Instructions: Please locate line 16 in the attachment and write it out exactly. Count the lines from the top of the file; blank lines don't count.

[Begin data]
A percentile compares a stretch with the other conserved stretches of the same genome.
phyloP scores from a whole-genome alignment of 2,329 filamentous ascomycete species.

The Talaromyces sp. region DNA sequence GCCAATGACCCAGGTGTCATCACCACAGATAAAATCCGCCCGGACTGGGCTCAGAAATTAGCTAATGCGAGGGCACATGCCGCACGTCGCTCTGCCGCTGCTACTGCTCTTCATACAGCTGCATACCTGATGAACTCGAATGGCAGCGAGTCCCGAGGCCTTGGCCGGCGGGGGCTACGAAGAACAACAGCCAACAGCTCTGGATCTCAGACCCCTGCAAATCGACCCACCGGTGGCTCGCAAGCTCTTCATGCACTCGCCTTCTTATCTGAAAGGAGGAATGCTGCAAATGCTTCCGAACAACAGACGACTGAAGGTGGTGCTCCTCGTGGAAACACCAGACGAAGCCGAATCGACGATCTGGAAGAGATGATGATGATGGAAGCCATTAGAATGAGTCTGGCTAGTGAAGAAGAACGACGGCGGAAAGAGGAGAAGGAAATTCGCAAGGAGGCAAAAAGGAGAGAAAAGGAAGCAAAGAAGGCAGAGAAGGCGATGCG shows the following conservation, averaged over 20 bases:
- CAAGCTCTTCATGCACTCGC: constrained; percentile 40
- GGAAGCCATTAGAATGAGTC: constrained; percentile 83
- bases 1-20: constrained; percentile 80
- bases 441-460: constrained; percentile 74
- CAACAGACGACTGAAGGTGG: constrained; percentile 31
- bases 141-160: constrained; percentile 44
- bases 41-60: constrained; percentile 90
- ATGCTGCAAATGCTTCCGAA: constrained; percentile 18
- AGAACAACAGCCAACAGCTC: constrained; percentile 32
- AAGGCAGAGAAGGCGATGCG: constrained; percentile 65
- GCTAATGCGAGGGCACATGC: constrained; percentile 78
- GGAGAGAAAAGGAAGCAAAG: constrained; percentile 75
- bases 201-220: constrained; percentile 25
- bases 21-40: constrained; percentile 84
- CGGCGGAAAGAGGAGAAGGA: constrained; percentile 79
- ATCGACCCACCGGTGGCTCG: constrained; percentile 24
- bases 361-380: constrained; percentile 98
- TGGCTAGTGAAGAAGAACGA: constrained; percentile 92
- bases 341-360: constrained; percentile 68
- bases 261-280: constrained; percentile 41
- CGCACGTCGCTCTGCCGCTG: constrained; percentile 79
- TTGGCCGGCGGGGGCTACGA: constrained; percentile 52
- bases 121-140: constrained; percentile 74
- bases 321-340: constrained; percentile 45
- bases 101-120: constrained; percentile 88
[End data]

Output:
- bases 201-220: constrained; percentile 25